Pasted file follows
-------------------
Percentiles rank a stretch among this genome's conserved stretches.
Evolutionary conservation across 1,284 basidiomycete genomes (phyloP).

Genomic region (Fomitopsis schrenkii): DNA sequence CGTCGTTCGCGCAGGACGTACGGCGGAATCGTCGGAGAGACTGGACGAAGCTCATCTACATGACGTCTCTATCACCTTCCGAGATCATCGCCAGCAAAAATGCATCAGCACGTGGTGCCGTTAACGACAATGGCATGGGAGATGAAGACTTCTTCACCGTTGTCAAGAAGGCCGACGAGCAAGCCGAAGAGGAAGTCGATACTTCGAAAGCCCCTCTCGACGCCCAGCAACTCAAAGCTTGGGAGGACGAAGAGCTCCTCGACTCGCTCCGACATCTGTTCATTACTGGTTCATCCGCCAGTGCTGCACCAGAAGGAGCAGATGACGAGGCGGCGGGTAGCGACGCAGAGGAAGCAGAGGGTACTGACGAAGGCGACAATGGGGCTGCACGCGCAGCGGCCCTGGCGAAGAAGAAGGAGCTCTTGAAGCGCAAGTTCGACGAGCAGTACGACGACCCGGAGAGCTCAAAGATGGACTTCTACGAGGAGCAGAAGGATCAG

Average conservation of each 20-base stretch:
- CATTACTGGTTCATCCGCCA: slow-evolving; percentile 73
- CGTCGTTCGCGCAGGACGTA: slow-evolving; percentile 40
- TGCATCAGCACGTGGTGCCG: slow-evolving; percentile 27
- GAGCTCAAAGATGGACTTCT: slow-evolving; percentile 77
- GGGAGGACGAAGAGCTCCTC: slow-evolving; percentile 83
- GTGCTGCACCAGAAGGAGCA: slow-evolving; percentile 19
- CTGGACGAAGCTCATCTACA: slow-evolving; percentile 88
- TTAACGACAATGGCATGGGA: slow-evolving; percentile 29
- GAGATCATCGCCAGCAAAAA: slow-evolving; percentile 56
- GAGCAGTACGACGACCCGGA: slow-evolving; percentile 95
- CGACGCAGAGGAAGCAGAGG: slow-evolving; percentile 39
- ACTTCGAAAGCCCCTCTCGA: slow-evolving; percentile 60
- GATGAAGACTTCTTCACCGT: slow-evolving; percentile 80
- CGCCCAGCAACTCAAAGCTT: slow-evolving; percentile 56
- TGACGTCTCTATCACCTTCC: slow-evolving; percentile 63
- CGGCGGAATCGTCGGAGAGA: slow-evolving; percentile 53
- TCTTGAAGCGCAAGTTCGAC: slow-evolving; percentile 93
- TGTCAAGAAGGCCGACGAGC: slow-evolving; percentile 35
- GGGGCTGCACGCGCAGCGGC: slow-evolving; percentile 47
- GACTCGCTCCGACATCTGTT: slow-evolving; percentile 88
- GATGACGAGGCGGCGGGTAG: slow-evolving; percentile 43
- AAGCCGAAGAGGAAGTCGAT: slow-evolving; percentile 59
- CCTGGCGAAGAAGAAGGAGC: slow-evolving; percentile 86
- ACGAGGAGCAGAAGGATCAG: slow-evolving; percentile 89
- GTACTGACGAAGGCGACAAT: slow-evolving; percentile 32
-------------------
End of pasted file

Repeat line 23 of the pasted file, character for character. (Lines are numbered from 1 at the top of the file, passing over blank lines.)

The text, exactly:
- GGGGCTGCACGCGCAGCGGC: slow-evolving; percentile 47